Ultrasound does not activate but can inhibit in vivo mammalian nerves across a wide range of parameters

Hongsun Guo, Sarah J. Offutt, Mark Hamilton, Yohan Kim, Cory D Gloeckner, Daniel P. Zachs, Jamu K. Alford, Hubert H Lim

Research output: Contribution to journalArticlepeer-review

Abstract

Ultrasound (US) has been shown to stimulate brain circuits, however, the ability to excite peripheral nerves with US remains controversial. To the best of our knowledge, there is still no in vivo neural recording study that has applied US stimulation to a nerve isolated from surrounding tissue to confirm direct activation effects. Here, we show that US cannot excite an isolated mammalian sciatic nerve in an in vivo preparation, even at high pressures (relative to levels recommended in the FDA guidance for diagnostic ultrasound) and for a wide range of parameters, including different pulse patterns and center frequencies. US can, however, reliably inhibit nerve activity whereby greater suppression is correlated with increases in nerve temperature. By prohibiting the nerve temperature from increasing during US application, we did not observe suppressive effects. Overall, these findings demonstrate that US can reliably inhibit nerve activity through a thermal mechanism that has potential for various health disorders, though future studies are needed to evaluate the long-term safety of therapeutic ultrasound applications.

Original languageEnglish (US)
Article number2182
JournalScientific reports
Volume12
Issue number1
DOIs
StatePublished - Dec 2022

Bibliographical note

Funding Information:
We would like to thank Pooja Mehta for her help with the experimental setup and data interpretation. We also would like to thank Alyona Haritonova for her contributions with the thermocouple and ultrasound setups and technical discussions. We also thank Gretchen Knaack and Tyler Best for their helpful guidance and discussions on the presented research and analyses in support of DARPA. Technical resources were provided by Medtronic. The views, opinions and/or findings expressed are those of the author and should not be interpreted as representing the official views or policies of the Department of Defense or the U.S. Government. This research was developed with funding from the Defense Advanced Research Projects Agency (DARPA) BTO under the auspices of Dr. Doug Weber and Dr. Eric Van Gieson through the DARPA Contracts Management Office Contract HR0011-16C-0014. We also thank MnDRIVE Fellowships in Neuromodulation.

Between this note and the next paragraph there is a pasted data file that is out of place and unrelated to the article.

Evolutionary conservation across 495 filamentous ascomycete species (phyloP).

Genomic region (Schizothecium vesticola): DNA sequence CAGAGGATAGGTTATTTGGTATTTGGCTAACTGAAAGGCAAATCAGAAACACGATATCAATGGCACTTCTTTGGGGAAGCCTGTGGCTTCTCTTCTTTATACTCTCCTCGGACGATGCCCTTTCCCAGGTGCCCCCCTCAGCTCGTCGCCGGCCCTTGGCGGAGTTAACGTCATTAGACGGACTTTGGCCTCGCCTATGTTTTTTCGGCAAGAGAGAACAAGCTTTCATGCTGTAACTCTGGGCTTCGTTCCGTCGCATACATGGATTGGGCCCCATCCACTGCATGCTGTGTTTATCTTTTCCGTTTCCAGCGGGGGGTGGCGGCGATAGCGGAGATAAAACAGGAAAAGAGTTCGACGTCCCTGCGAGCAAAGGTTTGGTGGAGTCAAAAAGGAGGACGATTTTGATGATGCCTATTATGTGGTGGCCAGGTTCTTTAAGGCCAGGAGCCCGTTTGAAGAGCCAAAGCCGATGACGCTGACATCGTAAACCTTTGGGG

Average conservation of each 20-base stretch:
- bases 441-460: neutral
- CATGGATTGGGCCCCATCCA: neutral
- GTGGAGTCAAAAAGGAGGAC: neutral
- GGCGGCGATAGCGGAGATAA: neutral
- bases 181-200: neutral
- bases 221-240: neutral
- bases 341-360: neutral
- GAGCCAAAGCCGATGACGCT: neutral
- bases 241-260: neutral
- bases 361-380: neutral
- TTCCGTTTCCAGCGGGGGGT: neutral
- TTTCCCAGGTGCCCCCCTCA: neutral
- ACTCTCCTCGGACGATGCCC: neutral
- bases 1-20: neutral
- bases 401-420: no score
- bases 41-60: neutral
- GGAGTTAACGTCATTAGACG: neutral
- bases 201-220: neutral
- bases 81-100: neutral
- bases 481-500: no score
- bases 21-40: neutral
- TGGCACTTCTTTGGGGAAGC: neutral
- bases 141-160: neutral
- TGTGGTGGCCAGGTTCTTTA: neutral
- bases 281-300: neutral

Funding Information:
We would like to thank Pooja Mehta for her help with the experimental setup and data interpretation. We also would like to thank Alyona Haritonova for her contributions with the thermocouple and ultrasound setups and technical discussions. We also thank Gretchen Knaack and Tyler Best for their helpful guidance and discussions on the presented research and analyses in support of DARPA. Technical resources were provided by Medtronic. The views, opinions and/or findings expressed are those of the author and should not be interpreted as representing the official views or policies of the Department of Defense or the U.S. Government. This research was developed with funding from the Defense Advanced Research Projects Agency (DARPA) BTO under the auspices of Dr. Doug Weber and Dr. Eric Van Gieson through the DARPA Contracts Management Office Contract HR0011-16C-0014. We also thank MnDRIVE Fellowships in Neuromodulation.

Publisher Copyright:
© 2022, The Author(s).

PubMed: MeSH publication types

  • Journal Article
  • Research Support, Non-U.S. Gov't
  • Research Support, U.S. Gov't, Non-P.H.S.

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